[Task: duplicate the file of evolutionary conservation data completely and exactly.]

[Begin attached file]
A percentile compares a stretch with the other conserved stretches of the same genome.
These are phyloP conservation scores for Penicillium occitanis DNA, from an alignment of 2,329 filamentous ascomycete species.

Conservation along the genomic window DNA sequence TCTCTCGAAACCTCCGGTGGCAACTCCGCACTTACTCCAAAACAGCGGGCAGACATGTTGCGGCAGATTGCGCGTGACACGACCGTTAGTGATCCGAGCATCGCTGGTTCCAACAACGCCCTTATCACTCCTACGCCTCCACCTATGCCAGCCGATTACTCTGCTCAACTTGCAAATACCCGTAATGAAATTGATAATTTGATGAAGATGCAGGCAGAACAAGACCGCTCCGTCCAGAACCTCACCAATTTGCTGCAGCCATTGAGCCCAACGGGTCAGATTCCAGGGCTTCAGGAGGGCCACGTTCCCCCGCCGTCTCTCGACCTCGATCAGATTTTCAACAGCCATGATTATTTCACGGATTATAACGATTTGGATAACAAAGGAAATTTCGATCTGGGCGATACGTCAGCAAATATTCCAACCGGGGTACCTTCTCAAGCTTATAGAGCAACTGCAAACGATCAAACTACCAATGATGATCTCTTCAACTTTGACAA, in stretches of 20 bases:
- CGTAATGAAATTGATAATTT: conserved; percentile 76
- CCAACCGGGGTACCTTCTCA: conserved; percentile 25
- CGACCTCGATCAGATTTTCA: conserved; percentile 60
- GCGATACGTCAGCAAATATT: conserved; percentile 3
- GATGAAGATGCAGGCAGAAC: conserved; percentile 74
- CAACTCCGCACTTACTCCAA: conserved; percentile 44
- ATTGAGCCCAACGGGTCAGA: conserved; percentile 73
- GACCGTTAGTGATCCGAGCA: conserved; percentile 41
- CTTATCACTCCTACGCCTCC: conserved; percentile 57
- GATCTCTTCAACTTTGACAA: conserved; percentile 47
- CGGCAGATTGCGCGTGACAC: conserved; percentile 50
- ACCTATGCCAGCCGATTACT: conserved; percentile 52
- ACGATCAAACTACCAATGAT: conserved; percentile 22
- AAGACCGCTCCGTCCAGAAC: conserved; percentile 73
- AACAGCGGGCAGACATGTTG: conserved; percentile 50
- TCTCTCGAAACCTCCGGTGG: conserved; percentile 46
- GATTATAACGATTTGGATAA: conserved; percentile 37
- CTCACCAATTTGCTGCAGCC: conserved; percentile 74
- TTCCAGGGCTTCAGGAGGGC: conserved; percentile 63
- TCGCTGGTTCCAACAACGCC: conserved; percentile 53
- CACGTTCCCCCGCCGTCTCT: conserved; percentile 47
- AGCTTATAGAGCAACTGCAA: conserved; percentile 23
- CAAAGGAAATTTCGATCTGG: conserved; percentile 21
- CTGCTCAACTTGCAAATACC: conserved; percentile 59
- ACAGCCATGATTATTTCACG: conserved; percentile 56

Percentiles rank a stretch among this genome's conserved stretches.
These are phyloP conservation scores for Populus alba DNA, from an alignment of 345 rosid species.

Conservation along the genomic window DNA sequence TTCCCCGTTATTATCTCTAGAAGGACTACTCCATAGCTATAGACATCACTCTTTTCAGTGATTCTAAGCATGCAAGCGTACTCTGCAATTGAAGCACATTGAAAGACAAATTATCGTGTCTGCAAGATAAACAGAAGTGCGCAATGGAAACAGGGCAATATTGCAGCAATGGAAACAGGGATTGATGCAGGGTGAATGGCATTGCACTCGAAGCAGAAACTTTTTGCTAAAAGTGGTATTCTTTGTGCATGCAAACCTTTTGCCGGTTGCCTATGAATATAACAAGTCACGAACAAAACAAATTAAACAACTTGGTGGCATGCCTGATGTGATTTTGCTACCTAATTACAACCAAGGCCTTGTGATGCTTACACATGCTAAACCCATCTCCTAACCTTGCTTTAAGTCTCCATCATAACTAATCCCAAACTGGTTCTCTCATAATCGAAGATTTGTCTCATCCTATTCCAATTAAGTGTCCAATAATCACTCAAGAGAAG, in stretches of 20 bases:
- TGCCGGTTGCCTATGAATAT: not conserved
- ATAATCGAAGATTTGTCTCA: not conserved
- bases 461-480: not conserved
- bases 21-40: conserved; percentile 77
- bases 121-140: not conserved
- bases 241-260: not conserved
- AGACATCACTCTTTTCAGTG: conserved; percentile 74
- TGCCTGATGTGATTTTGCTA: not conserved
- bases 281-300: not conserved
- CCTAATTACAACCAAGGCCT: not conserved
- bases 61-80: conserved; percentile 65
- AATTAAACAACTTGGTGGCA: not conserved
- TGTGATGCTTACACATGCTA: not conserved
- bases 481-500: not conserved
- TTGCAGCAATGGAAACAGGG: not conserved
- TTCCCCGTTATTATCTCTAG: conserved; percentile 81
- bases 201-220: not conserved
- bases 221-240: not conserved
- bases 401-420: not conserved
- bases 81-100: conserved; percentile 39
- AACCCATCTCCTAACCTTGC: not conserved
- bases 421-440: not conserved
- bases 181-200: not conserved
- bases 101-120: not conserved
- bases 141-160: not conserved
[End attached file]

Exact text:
A percentile compares a stretch with the other conserved stretches of the same genome.
These are phyloP conservation scores for Penicillium occitanis DNA, from an alignment of 2,329 filamentous ascomycete species.

Conservation along the genomic window DNA sequence TCTCTCGAAACCTCCGGTGGCAACTCCGCACTTACTCCAAAACAGCGGGCAGACATGTTGCGGCAGATTGCGCGTGACACGACCGTTAGTGATCCGAGCATCGCTGGTTCCAACAACGCCCTTATCACTCCTACGCCTCCACCTATGCCAGCCGATTACTCTGCTCAACTTGCAAATACCCGTAATGAAATTGATAATTTGATGAAGATGCAGGCAGAACAAGACCGCTCCGTCCAGAACCTCACCAATTTGCTGCAGCCATTGAGCCCAACGGGTCAGATTCCAGGGCTTCAGGAGGGCCACGTTCCCCCGCCGTCTCTCGACCTCGATCAGATTTTCAACAGCCATGATTATTTCACGGATTATAACGATTTGGATAACAAAGGAAATTTCGATCTGGGCGATACGTCAGCAAATATTCCAACCGGGGTACCTTCTCAAGCTTATAGAGCAACTGCAAACGATCAAACTACCAATGATGATCTCTTCAACTTTGACAA, in stretches of 20 bases:
- CGTAATGAAATTGATAATTT: conserved; percentile 76
- CCAACCGGGGTACCTTCTCA: conserved; percentile 25
- CGACCTCGATCAGATTTTCA: conserved; percentile 60
- GCGATACGTCAGCAAATATT: conserved; percentile 3
- GATGAAGATGCAGGCAGAAC: conserved; percentile 74
- CAACTCCGCACTTACTCCAA: conserved; percentile 44
- ATTGAGCCCAACGGGTCAGA: conserved; percentile 73
- GACCGTTAGTGATCCGAGCA: conserved; percentile 41
- CTTATCACTCCTACGCCTCC: conserved; percentile 57
- GATCTCTTCAACTTTGACAA: conserved; percentile 47
- CGGCAGATTGCGCGTGACAC: conserved; percentile 50
- ACCTATGCCAGCCGATTACT: conserved; percentile 52
- ACGATCAAACTACCAATGAT: conserved; percentile 22
- AAGACCGCTCCGTCCAGAAC: conserved; percentile 73
- AACAGCGGGCAGACATGTTG: conserved; percentile 50
- TCTCTCGAAACCTCCGGTGG: conserved; percentile 46
- GATTATAACGATTTGGATAA: conserved; percentile 37
- CTCACCAATTTGCTGCAGCC: conserved; percentile 74
- TTCCAGGGCTTCAGGAGGGC: conserved; percentile 63
- TCGCTGGTTCCAACAACGCC: conserved; percentile 53
- CACGTTCCCCCGCCGTCTCT: conserved; percentile 47
- AGCTTATAGAGCAACTGCAA: conserved; percentile 23
- CAAAGGAAATTTCGATCTGG: conserved; percentile 21
- CTGCTCAACTTGCAAATACC: conserved; percentile 59
- ACAGCCATGATTATTTCACG: conserved; percentile 56

Percentiles rank a stretch among this genome's conserved stretches.
These are phyloP conservation scores for Populus alba DNA, from an alignment of 345 rosid species.

Conservation along the genomic window DNA sequence TTCCCCGTTATTATCTCTAGAAGGACTACTCCATAGCTATAGACATCACTCTTTTCAGTGATTCTAAGCATGCAAGCGTACTCTGCAATTGAAGCACATTGAAAGACAAATTATCGTGTCTGCAAGATAAACAGAAGTGCGCAATGGAAACAGGGCAATATTGCAGCAATGGAAACAGGGATTGATGCAGGGTGAATGGCATTGCACTCGAAGCAGAAACTTTTTGCTAAAAGTGGTATTCTTTGTGCATGCAAACCTTTTGCCGGTTGCCTATGAATATAACAAGTCACGAACAAAACAAATTAAACAACTTGGTGGCATGCCTGATGTGATTTTGCTACCTAATTACAACCAAGGCCTTGTGATGCTTACACATGCTAAACCCATCTCCTAACCTTGCTTTAAGTCTCCATCATAACTAATCCCAAACTGGTTCTCTCATAATCGAAGATTTGTCTCATCCTATTCCAATTAAGTGTCCAATAATCACTCAAGAGAAG, in stretches of 20 bases:
- TGCCGGTTGCCTATGAATAT: not conserved
- ATAATCGAAGATTTGTCTCA: not conserved
- bases 461-480: not conserved
- bases 21-40: conserved; percentile 77
- bases 121-140: not conserved
- bases 241-260: not conserved
- AGACATCACTCTTTTCAGTG: conserved; percentile 74
- TGCCTGATGTGATTTTGCTA: not conserved
- bases 281-300: not conserved
- CCTAATTACAACCAAGGCCT: not conserved
- bases 61-80: conserved; percentile 65
- AATTAAACAACTTGGTGGCA: not conserved
- TGTGATGCTTACACATGCTA: not conserved
- bases 481-500: not conserved
- TTGCAGCAATGGAAACAGGG: not conserved
- TTCCCCGTTATTATCTCTAG: conserved; percentile 81
- bases 201-220: not conserved
- bases 221-240: not conserved
- bases 401-420: not conserved
- bases 81-100: conserved; percentile 39
- AACCCATCTCCTAACCTTGC: not conserved
- bases 421-440: not conserved
- bases 181-200: not conserved
- bases 101-120: not conserved
- bases 141-160: not conserved